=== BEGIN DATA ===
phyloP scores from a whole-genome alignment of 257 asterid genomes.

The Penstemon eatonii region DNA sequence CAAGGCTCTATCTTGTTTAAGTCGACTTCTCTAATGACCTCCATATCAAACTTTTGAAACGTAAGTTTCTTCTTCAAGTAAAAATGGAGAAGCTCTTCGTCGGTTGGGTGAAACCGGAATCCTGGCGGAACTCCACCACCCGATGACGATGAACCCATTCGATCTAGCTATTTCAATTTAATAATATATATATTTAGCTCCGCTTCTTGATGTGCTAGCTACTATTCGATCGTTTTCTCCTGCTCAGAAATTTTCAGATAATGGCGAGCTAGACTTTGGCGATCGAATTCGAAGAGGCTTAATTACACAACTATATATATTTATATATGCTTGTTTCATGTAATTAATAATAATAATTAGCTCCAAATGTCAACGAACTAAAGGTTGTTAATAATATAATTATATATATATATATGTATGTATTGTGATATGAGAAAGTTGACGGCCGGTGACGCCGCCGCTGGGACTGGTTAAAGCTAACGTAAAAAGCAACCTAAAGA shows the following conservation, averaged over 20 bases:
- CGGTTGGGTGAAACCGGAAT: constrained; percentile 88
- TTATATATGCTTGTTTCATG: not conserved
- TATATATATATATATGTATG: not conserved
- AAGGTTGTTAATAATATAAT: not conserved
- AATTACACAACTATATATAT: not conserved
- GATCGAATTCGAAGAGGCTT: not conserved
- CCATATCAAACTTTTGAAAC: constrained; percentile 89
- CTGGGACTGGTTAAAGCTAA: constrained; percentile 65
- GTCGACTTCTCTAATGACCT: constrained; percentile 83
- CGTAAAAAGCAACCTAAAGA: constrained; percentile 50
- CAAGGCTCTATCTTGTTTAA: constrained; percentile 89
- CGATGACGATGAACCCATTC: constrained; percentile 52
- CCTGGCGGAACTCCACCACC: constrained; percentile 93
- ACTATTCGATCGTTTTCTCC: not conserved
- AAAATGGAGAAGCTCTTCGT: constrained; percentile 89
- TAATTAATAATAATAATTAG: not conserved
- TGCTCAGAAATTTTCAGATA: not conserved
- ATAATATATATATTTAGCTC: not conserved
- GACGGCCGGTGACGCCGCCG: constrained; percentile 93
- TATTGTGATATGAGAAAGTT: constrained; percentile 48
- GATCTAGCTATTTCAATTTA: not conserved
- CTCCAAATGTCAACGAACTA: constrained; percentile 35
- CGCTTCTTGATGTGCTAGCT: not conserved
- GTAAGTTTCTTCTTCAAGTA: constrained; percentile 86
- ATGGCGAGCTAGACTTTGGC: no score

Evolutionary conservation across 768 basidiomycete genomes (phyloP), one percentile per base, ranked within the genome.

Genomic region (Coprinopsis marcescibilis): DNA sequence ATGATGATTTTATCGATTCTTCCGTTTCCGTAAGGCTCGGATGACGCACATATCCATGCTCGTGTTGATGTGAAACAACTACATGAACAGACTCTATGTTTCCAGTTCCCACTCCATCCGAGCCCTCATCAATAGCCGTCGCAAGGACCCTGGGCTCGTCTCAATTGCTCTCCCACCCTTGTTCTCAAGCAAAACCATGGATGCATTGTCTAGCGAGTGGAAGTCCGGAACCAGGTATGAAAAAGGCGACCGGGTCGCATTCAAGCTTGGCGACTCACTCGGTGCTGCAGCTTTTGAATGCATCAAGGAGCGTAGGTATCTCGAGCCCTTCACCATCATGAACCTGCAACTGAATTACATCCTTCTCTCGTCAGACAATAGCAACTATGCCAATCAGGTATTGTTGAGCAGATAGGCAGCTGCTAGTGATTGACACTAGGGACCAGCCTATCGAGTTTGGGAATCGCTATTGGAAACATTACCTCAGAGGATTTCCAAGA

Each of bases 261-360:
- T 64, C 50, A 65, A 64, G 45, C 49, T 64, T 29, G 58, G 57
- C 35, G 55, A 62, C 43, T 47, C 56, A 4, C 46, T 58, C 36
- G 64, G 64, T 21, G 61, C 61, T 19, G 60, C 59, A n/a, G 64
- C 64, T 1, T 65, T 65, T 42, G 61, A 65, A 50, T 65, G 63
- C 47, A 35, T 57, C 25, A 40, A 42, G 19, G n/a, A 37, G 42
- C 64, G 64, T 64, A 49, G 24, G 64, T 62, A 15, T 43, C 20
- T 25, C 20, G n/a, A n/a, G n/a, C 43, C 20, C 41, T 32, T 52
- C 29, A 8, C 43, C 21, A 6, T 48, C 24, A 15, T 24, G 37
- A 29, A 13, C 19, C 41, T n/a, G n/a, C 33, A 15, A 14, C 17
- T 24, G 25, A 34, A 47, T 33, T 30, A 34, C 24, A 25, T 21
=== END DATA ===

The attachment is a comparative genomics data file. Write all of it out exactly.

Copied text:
phyloP scores from a whole-genome alignment of 257 asterid genomes.

The Penstemon eatonii region DNA sequence CAAGGCTCTATCTTGTTTAAGTCGACTTCTCTAATGACCTCCATATCAAACTTTTGAAACGTAAGTTTCTTCTTCAAGTAAAAATGGAGAAGCTCTTCGTCGGTTGGGTGAAACCGGAATCCTGGCGGAACTCCACCACCCGATGACGATGAACCCATTCGATCTAGCTATTTCAATTTAATAATATATATATTTAGCTCCGCTTCTTGATGTGCTAGCTACTATTCGATCGTTTTCTCCTGCTCAGAAATTTTCAGATAATGGCGAGCTAGACTTTGGCGATCGAATTCGAAGAGGCTTAATTACACAACTATATATATTTATATATGCTTGTTTCATGTAATTAATAATAATAATTAGCTCCAAATGTCAACGAACTAAAGGTTGTTAATAATATAATTATATATATATATATGTATGTATTGTGATATGAGAAAGTTGACGGCCGGTGACGCCGCCGCTGGGACTGGTTAAAGCTAACGTAAAAAGCAACCTAAAGA shows the following conservation, averaged over 20 bases:
- CGGTTGGGTGAAACCGGAAT: constrained; percentile 88
- TTATATATGCTTGTTTCATG: not conserved
- TATATATATATATATGTATG: not conserved
- AAGGTTGTTAATAATATAAT: not conserved
- AATTACACAACTATATATAT: not conserved
- GATCGAATTCGAAGAGGCTT: not conserved
- CCATATCAAACTTTTGAAAC: constrained; percentile 89
- CTGGGACTGGTTAAAGCTAA: constrained; percentile 65
- GTCGACTTCTCTAATGACCT: constrained; percentile 83
- CGTAAAAAGCAACCTAAAGA: constrained; percentile 50
- CAAGGCTCTATCTTGTTTAA: constrained; percentile 89
- CGATGACGATGAACCCATTC: constrained; percentile 52
- CCTGGCGGAACTCCACCACC: constrained; percentile 93
- ACTATTCGATCGTTTTCTCC: not conserved
- AAAATGGAGAAGCTCTTCGT: constrained; percentile 89
- TAATTAATAATAATAATTAG: not conserved
- TGCTCAGAAATTTTCAGATA: not conserved
- ATAATATATATATTTAGCTC: not conserved
- GACGGCCGGTGACGCCGCCG: constrained; percentile 93
- TATTGTGATATGAGAAAGTT: constrained; percentile 48
- GATCTAGCTATTTCAATTTA: not conserved
- CTCCAAATGTCAACGAACTA: constrained; percentile 35
- CGCTTCTTGATGTGCTAGCT: not conserved
- GTAAGTTTCTTCTTCAAGTA: constrained; percentile 86
- ATGGCGAGCTAGACTTTGGC: no score

Evolutionary conservation across 768 basidiomycete genomes (phyloP), one percentile per base, ranked within the genome.

Genomic region (Coprinopsis marcescibilis): DNA sequence ATGATGATTTTATCGATTCTTCCGTTTCCGTAAGGCTCGGATGACGCACATATCCATGCTCGTGTTGATGTGAAACAACTACATGAACAGACTCTATGTTTCCAGTTCCCACTCCATCCGAGCCCTCATCAATAGCCGTCGCAAGGACCCTGGGCTCGTCTCAATTGCTCTCCCACCCTTGTTCTCAAGCAAAACCATGGATGCATTGTCTAGCGAGTGGAAGTCCGGAACCAGGTATGAAAAAGGCGACCGGGTCGCATTCAAGCTTGGCGACTCACTCGGTGCTGCAGCTTTTGAATGCATCAAGGAGCGTAGGTATCTCGAGCCCTTCACCATCATGAACCTGCAACTGAATTACATCCTTCTCTCGTCAGACAATAGCAACTATGCCAATCAGGTATTGTTGAGCAGATAGGCAGCTGCTAGTGATTGACACTAGGGACCAGCCTATCGAGTTTGGGAATCGCTATTGGAAACATTACCTCAGAGGATTTCCAAGA

Each of bases 261-360:
- T 64, C 50, A 65, A 64, G 45, C 49, T 64, T 29, G 58, G 57
- C 35, G 55, A 62, C 43, T 47, C 56, A 4, C 46, T 58, C 36
- G 64, G 64, T 21, G 61, C 61, T 19, G 60, C 59, A n/a, G 64
- C 64, T 1, T 65, T 65, T 42, G 61, A 65, A 50, T 65, G 63
- C 47, A 35, T 57, C 25, A 40, A 42, G 19, G n/a, A 37, G 42
- C 64, G 64, T 64, A 49, G 24, G 64, T 62, A 15, T 43, C 20
- T 25, C 20, G n/a, A n/a, G n/a, C 43, C 20, C 41, T 32, T 52
- C 29, A 8, C 43, C 21, A 6, T 48, C 24, A 15, T 24, G 37
- A 29, A 13, C 19, C 41, T n/a, G n/a, C 33, A 15, A 14, C 17
- T 24, G 25, A 34, A 47, T 33, T 30, A 34, C 24, A 25, T 21